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Great Powers In The 17th And 1

1556 words - 7 pages

Great Powers in the 17th and 18th Centuries
In the 17th and 18th centuries, Great Britain, France, and the Hapsburg Empire were all competing for the fate of Europe. France, in particular, was caught between being a continental power or a world power; taking control of the Rhine and most of Central Europe, or taking control of The New World. France’s primary goal at the time was for control of the Rhine, but this goal was not without obstacles. Great Britain’s main concern was to keep the balance of power in Europe on their side, while expanding overseas. The Hapsburg Empire’s goals were dealing with conquering the Holy Roman Empire and the Germanic states, in turn taking over the entire ...view middle of the document...

Never putting enough effort into just one of these two divisions, French strategy was described as a constant “falling between stools”, with no direction. If one of the two divisions were solely concentrated on, French success within that division would have been much more successful. Also, France’s economy was not strong. France was much wealthier than countries such as England, but the weak economical structure, tax strategy, interest policies, and lack of a proper system of public finance in France made less money per capita than in than most states. Each tax collector took a “cut” from whatever he collected, then each receiver of that took a cut before passing it on to a higher level, plus each person received 5 percent interest on the price he had paid for office. Thus, much of the taxpayer’s money was going to private hands. The system was greatly flawed, and it showed, in how much money the government got to spend on the navy and military. Geographical placement of France boxed it in to one big lowland, with openings to the North, which was good for defense, but not as good for expansion and conquest. France could have been much more powerful if it wasn’t for their long list of economical and strategic disadvantages.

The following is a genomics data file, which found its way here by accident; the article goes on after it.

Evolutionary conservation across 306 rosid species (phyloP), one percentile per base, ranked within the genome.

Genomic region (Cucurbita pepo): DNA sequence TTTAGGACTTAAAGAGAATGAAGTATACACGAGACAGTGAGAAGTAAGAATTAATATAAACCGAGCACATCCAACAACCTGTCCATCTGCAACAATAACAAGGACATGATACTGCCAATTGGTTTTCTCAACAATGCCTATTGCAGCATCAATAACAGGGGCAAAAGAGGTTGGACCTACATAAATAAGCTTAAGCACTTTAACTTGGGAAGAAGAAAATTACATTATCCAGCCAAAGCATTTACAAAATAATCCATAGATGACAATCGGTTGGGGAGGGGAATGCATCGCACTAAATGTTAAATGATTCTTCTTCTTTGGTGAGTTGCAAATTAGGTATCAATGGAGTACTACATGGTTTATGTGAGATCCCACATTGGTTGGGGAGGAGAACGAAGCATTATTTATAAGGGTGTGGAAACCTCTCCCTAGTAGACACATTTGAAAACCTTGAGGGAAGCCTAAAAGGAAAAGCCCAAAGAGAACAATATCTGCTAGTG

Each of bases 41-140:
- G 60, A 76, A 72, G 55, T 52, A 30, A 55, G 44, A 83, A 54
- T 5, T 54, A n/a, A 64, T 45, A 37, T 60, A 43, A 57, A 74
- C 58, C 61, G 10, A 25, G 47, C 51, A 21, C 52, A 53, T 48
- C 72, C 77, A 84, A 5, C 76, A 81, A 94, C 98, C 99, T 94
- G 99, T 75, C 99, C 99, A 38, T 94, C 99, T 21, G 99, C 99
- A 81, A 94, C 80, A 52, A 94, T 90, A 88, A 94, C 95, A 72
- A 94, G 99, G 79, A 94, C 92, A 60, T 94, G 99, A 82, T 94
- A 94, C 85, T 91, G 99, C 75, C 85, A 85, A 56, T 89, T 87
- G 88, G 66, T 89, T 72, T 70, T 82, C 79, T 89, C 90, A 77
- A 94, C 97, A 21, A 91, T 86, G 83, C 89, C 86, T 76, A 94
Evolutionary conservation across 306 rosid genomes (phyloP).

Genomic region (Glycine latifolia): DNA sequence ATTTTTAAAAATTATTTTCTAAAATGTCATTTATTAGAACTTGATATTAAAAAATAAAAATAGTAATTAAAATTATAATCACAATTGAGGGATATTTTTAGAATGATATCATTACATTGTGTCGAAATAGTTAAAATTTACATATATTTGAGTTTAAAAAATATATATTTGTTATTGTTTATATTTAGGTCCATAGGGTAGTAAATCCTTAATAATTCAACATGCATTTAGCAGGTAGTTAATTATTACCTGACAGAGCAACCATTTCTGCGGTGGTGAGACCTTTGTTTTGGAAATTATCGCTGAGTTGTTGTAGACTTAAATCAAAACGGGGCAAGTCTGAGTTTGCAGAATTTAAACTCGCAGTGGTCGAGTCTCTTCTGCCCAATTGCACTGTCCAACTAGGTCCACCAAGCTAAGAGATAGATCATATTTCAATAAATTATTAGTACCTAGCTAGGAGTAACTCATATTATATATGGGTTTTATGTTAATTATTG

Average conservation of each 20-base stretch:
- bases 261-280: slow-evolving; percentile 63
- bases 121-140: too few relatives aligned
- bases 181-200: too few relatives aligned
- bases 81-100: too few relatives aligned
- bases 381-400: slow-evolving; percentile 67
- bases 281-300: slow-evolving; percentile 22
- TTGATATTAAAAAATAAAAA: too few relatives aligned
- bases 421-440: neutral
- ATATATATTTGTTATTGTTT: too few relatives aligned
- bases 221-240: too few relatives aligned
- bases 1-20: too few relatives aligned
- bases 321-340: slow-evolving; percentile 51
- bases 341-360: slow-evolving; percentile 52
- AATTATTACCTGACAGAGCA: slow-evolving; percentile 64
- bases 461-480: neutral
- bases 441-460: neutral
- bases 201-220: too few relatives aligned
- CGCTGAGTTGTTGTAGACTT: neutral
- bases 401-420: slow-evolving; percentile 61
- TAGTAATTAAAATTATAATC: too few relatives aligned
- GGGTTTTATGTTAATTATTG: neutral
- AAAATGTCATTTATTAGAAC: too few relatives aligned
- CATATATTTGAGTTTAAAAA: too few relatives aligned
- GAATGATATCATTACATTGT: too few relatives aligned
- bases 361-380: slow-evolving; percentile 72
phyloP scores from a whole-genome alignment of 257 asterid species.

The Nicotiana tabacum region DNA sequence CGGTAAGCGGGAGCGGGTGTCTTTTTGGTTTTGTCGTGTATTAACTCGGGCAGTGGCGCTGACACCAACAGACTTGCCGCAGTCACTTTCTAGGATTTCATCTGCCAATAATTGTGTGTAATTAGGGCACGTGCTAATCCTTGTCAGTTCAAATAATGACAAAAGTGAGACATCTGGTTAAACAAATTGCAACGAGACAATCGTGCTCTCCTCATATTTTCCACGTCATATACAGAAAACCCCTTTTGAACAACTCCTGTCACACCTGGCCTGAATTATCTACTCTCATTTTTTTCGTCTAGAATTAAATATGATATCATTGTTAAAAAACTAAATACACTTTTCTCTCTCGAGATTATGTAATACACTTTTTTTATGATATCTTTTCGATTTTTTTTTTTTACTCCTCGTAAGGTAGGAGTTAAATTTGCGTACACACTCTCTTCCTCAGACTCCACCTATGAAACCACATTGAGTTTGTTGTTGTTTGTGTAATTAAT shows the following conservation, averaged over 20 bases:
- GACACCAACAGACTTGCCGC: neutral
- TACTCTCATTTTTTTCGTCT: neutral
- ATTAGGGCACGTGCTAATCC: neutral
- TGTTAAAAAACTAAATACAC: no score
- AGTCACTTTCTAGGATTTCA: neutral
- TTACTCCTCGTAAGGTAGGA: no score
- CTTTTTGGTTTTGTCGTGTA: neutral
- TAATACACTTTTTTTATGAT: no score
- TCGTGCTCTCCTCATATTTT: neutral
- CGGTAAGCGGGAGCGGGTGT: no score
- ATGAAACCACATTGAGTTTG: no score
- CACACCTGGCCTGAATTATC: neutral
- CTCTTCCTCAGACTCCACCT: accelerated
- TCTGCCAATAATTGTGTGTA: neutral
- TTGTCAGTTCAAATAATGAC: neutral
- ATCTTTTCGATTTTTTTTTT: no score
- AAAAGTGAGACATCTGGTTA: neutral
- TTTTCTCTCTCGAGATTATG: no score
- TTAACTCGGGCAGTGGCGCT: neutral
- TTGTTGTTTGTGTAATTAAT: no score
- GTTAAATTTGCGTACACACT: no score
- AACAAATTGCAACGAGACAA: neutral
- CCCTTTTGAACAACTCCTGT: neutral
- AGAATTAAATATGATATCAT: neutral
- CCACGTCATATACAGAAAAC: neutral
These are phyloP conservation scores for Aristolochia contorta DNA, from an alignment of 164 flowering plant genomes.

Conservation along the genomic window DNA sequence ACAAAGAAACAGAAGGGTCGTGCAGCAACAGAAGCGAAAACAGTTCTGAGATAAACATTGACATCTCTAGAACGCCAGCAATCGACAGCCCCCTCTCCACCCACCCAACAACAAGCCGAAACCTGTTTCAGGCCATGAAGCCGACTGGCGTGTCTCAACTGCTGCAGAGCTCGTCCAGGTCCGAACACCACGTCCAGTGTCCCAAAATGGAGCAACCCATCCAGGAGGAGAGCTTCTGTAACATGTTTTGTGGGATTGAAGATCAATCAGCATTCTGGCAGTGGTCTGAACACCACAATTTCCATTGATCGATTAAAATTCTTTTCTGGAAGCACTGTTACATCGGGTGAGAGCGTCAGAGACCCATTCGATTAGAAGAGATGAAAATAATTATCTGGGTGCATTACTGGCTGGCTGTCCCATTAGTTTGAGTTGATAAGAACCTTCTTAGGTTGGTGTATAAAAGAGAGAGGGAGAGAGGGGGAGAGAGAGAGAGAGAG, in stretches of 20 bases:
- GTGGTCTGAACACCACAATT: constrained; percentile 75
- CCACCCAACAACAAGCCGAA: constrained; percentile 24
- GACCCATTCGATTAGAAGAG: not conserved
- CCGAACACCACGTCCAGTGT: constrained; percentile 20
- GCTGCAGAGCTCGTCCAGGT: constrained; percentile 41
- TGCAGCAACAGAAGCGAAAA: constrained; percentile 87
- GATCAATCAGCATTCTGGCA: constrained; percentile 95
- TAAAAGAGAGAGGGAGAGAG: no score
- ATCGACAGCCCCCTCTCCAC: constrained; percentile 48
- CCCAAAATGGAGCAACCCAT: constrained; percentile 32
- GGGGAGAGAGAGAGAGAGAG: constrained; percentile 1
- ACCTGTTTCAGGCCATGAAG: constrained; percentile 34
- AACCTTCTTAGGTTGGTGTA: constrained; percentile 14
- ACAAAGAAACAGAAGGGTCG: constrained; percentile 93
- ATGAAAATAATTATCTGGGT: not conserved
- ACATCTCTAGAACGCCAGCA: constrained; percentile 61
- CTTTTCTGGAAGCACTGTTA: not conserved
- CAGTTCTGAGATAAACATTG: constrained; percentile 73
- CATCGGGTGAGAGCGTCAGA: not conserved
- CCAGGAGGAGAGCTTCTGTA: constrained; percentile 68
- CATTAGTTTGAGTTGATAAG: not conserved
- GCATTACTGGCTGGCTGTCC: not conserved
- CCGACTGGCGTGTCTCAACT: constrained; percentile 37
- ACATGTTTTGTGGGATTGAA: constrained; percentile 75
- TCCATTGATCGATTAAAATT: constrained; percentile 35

Great Britain domestically “stabilized” after James II was replaced by William and Mary in 1688. It fulfilled its potential as being the greatest of the European maritime empires. It showed very stable and fast-growing commercial and industrial strength, and a flexible, while successful, social structure. The “financial revolution” was a huge part in the role Great Britain played during this time. The tax structure was much less resented by the public than that of France, or any other country. Britain had a system of loans and interest that increased their total income greatly. Three-quarters of extra wartime funds used to help Britain’s troops came from loans, while outgoing loans had an interest fee. The Bank of England in 1694 controlled the national debt as well as much of the stock exchange, while growth of paper money without much inflation helped the economy. As a result of the organization of England’s economy, foreign investors flocked to the British government stock. Technological and other breakthroughs were constantly allowing the system to better itself, and providing even more of an advantage for Britain. For the entire 18th century, Great Britain’s economic system was the most efficient in Europe. Credit for such a good system was “the principal advantage that England hath over France.” The geographical location of Great Britain also contributed to their success. It was described as situated to neither be “forced to defend itself by land, nor induced to seek extension of its territory by way of land”. This situation led to concentration on building up their Royal Navy, which became the best of Europe. This location was also very beneficial for trade, because many countries were open to Britain’s navy to easily...

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